- Choose your method of painting: it could be the usual brush painting or gun painting. Pick whichever works best for your shed size.
- Apply the paint in multiple, thinner coats. This is to avoid runs and drips.
18. Consider treatments
Apart from painting, you also may consider applying treatments, mainly for wooden sheds. You can disregard this step if your shed’s timber has already been pressure-treated for low maintenance.
Pressure-treating works by sealing timber in a vacuum in large tanks. Chemical preservatives are then pumped in to penetrate the wood. Finally, it’s removed and left to dry.
As such, a pressure-treated building can stand up to even harsh weather conditions. At the same time, it has an extended lifespan compared to untreated sheds.
But if it hasn’t been treated, applying wood preservative is crucial. Wood preservatives such as a water-based stain can be your best bet.
This type of preservative and other waterproof shed paints are quick to dry and keep excess moisture out. Water-based stains also contain fewer volatile organic compounds, making them a less toxic preservative alternative!
If you wish to do it yourself, be sure there’s plenty of space for you to move around. Having enough room invites more airflow, keeping your garden building nice and dry.
19. Apply shed treatment yourself
Shed treatment is crucial for prolonging the lifespan of your building. Do this at least once a year by treating the exterior with good quality wood preservative or timber treatment products.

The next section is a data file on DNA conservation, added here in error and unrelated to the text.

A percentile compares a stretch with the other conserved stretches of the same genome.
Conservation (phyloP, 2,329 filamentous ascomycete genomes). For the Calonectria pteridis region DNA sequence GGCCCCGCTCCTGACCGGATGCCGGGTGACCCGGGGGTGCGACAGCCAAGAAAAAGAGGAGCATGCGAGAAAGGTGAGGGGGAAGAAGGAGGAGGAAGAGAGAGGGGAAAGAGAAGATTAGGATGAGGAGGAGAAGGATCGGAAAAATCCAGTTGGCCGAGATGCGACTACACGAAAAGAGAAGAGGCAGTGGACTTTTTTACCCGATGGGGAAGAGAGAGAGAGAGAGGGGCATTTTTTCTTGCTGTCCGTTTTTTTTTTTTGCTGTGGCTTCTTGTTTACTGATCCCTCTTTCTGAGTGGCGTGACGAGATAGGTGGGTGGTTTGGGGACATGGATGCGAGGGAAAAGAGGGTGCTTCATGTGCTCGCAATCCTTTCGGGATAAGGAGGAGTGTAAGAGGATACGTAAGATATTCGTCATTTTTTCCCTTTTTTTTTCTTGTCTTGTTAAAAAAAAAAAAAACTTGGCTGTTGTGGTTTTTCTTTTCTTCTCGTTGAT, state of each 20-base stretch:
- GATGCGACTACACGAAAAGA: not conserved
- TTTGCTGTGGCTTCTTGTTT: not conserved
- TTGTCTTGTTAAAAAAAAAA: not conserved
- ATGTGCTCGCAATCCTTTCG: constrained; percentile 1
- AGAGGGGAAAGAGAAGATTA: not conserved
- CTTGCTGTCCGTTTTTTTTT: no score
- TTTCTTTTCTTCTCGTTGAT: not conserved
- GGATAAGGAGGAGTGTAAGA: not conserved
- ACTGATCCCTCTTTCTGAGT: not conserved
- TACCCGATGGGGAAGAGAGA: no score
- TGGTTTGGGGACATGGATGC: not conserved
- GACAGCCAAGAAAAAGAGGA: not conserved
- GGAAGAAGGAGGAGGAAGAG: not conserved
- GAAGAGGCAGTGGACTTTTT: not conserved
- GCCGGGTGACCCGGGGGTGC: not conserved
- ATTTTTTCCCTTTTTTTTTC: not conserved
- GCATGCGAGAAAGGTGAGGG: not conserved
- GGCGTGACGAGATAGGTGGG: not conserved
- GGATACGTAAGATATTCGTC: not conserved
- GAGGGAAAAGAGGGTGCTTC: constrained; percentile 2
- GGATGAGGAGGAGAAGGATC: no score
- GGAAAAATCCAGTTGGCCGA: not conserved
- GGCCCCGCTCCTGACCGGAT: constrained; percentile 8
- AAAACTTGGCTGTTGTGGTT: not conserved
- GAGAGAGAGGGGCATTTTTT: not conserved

In doing so, it will protect your shed from all kinds of weather damage. Exterior wood oils and decking oils also offer extra protection if used over the top of a wood preservative.
Here’s a quick guide on how to apply wood treatment yourself:
- Prepare your shed with sandpaper. This step is important, especially if the building is old and needs a touch-up. Also, chip away at loose or patchy paint that may have been left behind from previous paint jobs.
- Apply the wood primer. This will ensure better adhesion and durability of your paint.
- It’s time to paint! Once the primer is dry, apply the first coat of paint, then the second and the final coat. Make sure the paint is distributed evenly.
Top Tip: Wait for 24 to 48 hours before applying any oil-based products over wood preservative.
If you’re treating the inside of the shed, be sure to allow for good ventilation. Keep the shed’s windows and doors open during the treatment of the shed and drying.